[Boatanchors] Scope Available

Wilson infomet at embarqmail.com
Tue Sep 8 15:12:41 EDT 2015

I have one of these available for a few bucks, plus shipping.  Looks fine, but I’m not going to mess with it.

Please let me know if you are interested.  There is no front cover, no accessories.

Of course let me know if there’s a good place to post it.  Might be good for a museum ship.



The second AN/USM scope is a OS-34/ USM-32, developed and made by Dumont. It was also sold to the civilian market as the Type 301-A. It is a very compact unit being 7.5 H x 5.5 W x 15 long, excluding the front cover which contains many accessories including a AM detector probe and  triode connected 5702 cathode follower probe. The CRT is a 3WP1 flat faced type that was produced by Dumont amongst others and is notably used in the excellent Tektronix 310 and 310A. It is around twice as sensitive as the 3RP1 used in the OS-8E/U. This scope was intended for specialist use in maintaining radar equipment and in some ways is the most interesting scope in this collection. Note; if you are considering one of these, know that there is no auto or free run capability so when using it as a regular oscilloscope, a trace will only be present when a signal is present (no base line) which is a bit disconcerting.

The design is unusual, for me at least. It features a fairly crude triggered time base that is not calibrated, despite the use of an active shunt-regulated power supply. The shunt regulator is also unusual, all the other scope regulated power supplies I have encountered are series-regulated with the exception of the DC heater supply in the HP 150A. (Technically, shunt-regulation is superior, however, it is vulnerable since if the load is removed, usually the shunt element over-dissipates.) The voltage reference is also a bit quirky, the 5651 reference tube being located in the ground end of the CRT divider chain providing -87V. This means that the divider chain is designed to run at around 2mA which is much higher than necessary than is necessary to properly bias the CRT. Here is my hand re-drawn time base schematic, I did this to help me understand it while getting it working. I found C507 to be leaky, a very similar fault to the one I found in the HP 150A time base. The waveforms and voltages shown were taken after the modification described further down this page.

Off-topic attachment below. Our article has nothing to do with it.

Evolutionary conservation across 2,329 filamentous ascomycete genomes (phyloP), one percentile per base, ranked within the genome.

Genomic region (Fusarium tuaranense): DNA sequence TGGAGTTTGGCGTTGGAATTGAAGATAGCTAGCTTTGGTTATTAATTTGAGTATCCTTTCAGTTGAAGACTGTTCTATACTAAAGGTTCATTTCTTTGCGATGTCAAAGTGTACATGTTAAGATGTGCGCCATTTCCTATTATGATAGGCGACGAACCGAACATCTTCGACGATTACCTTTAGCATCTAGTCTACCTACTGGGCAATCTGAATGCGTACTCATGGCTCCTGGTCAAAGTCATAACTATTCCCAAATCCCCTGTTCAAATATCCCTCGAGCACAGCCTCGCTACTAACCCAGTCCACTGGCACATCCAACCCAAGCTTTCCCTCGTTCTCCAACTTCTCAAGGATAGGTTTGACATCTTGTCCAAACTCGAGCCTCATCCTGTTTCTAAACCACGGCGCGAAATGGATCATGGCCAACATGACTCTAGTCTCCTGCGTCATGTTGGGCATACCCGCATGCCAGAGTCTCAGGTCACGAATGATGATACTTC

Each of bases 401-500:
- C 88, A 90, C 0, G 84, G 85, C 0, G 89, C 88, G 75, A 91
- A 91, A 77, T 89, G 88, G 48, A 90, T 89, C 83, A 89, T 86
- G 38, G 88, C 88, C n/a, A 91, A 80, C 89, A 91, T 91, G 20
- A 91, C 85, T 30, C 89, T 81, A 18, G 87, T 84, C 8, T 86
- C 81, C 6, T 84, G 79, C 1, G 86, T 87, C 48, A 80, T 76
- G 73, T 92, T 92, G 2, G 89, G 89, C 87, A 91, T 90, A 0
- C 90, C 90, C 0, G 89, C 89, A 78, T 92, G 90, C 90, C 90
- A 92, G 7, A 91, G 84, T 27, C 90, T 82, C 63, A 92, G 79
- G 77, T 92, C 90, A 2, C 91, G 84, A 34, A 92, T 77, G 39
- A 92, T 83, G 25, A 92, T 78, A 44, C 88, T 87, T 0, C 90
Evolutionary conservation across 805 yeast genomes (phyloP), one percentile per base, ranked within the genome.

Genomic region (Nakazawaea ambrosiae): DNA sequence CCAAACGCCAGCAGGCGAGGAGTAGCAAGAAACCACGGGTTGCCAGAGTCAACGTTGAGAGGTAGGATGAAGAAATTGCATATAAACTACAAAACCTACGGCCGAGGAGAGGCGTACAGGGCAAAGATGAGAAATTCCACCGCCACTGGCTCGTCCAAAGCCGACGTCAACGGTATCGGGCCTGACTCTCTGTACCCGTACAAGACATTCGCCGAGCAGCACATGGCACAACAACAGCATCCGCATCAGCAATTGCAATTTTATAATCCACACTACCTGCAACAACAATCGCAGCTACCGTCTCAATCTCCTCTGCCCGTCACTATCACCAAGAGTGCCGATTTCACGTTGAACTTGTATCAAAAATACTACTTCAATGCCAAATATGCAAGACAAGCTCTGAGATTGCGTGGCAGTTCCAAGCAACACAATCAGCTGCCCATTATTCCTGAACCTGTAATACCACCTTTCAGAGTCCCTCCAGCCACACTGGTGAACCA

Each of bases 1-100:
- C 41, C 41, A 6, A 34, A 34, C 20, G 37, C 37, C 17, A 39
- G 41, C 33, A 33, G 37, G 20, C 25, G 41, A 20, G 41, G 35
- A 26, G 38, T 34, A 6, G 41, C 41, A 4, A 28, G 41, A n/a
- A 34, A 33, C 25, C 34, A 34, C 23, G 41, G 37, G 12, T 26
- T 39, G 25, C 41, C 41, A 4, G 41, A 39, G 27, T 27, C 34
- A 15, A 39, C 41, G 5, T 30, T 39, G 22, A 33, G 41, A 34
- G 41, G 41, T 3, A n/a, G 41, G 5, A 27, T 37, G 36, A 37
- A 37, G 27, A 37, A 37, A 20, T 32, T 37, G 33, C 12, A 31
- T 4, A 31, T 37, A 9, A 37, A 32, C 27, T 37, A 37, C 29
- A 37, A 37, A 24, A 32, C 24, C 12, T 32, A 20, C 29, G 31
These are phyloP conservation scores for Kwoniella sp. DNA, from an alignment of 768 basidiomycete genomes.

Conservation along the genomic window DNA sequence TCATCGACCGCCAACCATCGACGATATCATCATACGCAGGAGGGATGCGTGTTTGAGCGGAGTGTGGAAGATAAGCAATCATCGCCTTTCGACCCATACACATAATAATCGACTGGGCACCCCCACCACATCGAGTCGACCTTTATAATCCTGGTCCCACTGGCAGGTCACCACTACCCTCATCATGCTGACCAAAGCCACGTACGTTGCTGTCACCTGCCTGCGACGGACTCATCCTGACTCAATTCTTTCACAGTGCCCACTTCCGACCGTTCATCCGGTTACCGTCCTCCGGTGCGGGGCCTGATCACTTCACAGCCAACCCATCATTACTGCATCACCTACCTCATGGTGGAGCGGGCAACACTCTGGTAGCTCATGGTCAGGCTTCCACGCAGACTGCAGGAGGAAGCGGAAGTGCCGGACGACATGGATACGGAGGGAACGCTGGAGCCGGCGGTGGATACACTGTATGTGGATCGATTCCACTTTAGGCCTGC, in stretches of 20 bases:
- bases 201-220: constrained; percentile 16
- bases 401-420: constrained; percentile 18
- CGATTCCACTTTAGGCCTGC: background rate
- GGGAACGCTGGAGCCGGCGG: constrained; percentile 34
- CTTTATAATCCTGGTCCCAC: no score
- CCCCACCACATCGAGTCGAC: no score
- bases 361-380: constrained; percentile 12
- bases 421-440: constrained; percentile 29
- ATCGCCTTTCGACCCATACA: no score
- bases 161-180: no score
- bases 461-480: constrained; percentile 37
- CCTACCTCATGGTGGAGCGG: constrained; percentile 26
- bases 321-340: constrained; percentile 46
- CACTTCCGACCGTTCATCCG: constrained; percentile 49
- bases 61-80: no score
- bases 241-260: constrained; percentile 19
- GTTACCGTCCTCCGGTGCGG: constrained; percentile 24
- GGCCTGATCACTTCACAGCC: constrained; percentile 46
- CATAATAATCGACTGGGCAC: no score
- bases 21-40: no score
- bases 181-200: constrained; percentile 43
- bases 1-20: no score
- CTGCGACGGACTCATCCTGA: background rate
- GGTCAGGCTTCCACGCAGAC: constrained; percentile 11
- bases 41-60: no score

A crude marker generator is included that blanks the beam at the marker intervals, however it is not crystal controlled so I do do expect any useful accuracy. (As received, it is actually disconnected, I expect the coupling cap is leaky and that was the simplest way to get the scope usable at the time…) The other rather interesting feature is the provision of a trigger generator that produces trigger signals at intervals from around 25mS to 180μS. I say around because that is the specification, there are repetition rate marks around the control but the actual repetition rate did not even come close. I fiddled with it until I got the end points in the ball-park however, the increments are still wildly off. I wonder if ageing of the pot track has changed the rate of the pot as well as the over-all value? The trigger generator puts this unit in the category sometimes referred to as a “synchroscope”. The idea is that the trigger generator is not only used to trigger the time base, but also the external circuit under examination. The intended purpose of this scope was for use in trouble-shooting triggered circuits that might be found in radar and since the unit is naval, I guess also sonar. I am looking forward to getting the unit operating fully and playing with this feature!

This scope also uses the clever unblanking bistable method that I explained in the Solartron CT 436 discussion. In summary, the unblanking signal (from the sweep gate) is ac coupled to a bistable that is riding on the CRT cathode and switches the CRT grid on and off in response to the leading and trailing edges of the sweep gate thereby obtaining proper unblanking at low sweep speeds without DC coupling to gate to the CRT grid.

Here it is as received from via eBay showing the glue used to hold the green filter that has run down over the filter over the years. The only other picture of an OS-34 / USM-32 I have found (at www.navy-radio.com/test.htm) shows the same problem. I simply removed the green filter, it could easily be replaced with a new one for authenticity.

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